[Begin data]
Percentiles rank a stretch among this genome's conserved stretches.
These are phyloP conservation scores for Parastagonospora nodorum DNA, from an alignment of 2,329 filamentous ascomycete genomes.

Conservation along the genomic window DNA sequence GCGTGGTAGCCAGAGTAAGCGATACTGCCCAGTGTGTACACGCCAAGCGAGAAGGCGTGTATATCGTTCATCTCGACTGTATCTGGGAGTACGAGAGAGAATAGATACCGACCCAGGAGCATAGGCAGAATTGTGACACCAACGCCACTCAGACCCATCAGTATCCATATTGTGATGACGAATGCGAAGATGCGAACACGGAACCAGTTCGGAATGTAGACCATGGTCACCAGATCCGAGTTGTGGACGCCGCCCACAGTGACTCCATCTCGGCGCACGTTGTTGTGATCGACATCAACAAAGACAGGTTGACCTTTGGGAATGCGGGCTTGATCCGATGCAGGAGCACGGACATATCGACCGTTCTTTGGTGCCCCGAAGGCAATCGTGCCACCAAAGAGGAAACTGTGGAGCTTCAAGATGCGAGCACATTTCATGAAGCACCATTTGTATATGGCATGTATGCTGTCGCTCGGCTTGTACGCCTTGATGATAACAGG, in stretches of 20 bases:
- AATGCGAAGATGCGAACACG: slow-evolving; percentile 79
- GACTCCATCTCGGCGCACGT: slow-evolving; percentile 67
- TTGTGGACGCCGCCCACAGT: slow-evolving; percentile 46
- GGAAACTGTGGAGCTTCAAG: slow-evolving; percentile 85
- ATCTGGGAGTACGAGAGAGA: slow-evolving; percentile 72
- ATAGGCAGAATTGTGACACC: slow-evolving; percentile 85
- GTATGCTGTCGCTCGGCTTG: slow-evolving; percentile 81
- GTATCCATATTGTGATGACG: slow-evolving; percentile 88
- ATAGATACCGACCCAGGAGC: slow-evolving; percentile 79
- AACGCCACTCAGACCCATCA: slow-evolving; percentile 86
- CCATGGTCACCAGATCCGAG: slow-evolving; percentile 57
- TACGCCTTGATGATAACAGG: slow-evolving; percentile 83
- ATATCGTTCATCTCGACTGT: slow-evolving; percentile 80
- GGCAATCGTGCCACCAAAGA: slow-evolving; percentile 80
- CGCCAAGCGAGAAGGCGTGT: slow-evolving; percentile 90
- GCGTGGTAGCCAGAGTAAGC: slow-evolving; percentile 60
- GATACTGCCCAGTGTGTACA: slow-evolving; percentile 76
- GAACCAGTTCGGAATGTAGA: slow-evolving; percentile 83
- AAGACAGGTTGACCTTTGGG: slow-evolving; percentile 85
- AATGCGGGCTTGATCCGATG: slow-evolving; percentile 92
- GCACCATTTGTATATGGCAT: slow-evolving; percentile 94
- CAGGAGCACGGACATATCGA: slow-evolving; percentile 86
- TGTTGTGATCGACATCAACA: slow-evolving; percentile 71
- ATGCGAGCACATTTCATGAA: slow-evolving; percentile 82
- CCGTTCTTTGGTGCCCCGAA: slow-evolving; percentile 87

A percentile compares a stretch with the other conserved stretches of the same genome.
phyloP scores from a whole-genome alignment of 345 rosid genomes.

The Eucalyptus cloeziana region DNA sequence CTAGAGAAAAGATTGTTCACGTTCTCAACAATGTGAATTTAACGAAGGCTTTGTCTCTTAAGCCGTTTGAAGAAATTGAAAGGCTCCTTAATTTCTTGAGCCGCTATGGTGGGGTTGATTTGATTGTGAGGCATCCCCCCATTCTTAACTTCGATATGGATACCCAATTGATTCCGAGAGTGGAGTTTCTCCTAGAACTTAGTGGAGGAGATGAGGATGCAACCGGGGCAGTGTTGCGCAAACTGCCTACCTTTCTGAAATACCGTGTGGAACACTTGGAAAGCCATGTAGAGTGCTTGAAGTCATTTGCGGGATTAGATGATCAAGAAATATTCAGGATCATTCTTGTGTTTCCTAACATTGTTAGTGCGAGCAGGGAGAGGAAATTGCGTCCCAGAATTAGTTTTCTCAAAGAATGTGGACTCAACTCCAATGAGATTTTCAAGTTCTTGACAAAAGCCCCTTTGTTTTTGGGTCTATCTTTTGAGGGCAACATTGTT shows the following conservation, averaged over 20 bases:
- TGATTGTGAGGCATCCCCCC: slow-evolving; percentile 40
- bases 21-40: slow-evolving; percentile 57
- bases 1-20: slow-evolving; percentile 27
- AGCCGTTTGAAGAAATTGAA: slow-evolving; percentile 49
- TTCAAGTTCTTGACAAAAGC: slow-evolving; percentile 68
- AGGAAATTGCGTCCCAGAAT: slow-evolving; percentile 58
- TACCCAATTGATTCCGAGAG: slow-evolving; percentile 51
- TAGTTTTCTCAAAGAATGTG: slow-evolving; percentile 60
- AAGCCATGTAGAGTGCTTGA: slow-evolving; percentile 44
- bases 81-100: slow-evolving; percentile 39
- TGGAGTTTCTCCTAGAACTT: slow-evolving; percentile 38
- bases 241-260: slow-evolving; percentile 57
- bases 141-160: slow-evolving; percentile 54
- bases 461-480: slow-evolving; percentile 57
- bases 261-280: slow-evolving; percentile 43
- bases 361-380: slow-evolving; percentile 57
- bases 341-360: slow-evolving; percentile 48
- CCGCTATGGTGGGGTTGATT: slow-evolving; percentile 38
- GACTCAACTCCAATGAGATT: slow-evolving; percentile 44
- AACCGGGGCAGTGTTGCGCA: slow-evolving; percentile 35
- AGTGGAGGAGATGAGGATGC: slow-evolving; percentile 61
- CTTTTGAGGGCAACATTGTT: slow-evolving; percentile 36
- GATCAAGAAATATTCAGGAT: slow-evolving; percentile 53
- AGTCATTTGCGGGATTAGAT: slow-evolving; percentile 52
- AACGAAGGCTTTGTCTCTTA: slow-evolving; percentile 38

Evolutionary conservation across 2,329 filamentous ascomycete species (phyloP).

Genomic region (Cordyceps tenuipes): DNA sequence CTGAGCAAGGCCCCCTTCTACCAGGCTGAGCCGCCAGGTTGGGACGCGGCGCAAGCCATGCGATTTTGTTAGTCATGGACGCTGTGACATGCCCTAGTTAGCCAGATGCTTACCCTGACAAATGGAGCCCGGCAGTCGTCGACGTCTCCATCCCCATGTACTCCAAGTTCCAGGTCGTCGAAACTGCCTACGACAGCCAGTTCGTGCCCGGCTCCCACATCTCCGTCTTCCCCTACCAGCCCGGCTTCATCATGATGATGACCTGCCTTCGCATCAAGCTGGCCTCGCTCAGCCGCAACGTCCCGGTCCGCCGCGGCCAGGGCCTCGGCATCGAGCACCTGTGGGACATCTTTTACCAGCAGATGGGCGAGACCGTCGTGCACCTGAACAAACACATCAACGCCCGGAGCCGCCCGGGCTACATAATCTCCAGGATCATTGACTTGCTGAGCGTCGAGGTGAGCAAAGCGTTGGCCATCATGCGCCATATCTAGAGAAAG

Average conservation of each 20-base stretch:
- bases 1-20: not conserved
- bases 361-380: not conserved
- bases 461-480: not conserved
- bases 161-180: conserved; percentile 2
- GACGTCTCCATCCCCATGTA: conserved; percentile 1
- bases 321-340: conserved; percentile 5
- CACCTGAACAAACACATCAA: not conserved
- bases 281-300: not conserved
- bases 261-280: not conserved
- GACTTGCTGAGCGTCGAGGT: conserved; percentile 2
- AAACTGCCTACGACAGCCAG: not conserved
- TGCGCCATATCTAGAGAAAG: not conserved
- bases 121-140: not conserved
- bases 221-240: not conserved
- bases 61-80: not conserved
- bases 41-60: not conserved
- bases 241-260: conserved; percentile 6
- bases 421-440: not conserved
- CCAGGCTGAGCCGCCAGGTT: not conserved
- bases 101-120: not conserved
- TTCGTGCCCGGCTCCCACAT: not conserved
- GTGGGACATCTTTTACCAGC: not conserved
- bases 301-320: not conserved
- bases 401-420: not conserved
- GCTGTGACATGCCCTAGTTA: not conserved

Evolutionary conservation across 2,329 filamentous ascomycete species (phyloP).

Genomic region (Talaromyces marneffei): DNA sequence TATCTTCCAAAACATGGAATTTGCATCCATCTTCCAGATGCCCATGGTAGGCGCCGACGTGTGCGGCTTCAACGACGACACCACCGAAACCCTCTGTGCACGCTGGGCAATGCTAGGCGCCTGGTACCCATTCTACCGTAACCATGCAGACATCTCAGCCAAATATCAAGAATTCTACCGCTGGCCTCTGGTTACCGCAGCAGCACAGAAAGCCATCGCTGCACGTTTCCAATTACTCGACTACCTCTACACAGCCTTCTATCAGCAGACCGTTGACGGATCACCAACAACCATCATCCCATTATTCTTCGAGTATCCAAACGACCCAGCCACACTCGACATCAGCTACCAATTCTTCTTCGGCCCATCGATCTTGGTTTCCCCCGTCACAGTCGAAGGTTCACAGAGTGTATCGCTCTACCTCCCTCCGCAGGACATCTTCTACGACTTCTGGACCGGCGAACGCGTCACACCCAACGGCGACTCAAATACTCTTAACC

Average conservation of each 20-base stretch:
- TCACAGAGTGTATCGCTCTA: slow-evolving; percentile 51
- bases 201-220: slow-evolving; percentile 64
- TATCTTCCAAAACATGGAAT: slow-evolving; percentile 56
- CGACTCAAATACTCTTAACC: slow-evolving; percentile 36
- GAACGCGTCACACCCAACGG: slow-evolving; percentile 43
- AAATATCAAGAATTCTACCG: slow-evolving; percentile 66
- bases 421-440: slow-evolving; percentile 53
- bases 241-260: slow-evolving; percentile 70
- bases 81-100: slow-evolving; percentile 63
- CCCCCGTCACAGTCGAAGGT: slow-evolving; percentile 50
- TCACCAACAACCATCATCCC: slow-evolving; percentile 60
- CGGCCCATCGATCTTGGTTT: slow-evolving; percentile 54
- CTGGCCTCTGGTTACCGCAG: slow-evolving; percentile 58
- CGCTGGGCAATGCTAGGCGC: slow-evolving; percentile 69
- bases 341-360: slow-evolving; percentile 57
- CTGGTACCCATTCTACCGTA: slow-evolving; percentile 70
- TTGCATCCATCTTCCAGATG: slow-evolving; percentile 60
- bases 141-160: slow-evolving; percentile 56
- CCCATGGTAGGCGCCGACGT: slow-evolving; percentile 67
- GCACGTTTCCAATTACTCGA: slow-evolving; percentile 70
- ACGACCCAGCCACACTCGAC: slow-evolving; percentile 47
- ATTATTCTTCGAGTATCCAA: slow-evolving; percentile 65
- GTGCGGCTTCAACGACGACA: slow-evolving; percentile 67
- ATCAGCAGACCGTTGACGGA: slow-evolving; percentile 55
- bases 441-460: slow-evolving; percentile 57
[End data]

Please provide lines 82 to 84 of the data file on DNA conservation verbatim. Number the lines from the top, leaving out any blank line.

- bases 301-320: not conserved
- bases 401-420: not conserved
- GCTGTGACATGCCCTAGTTA: not conserved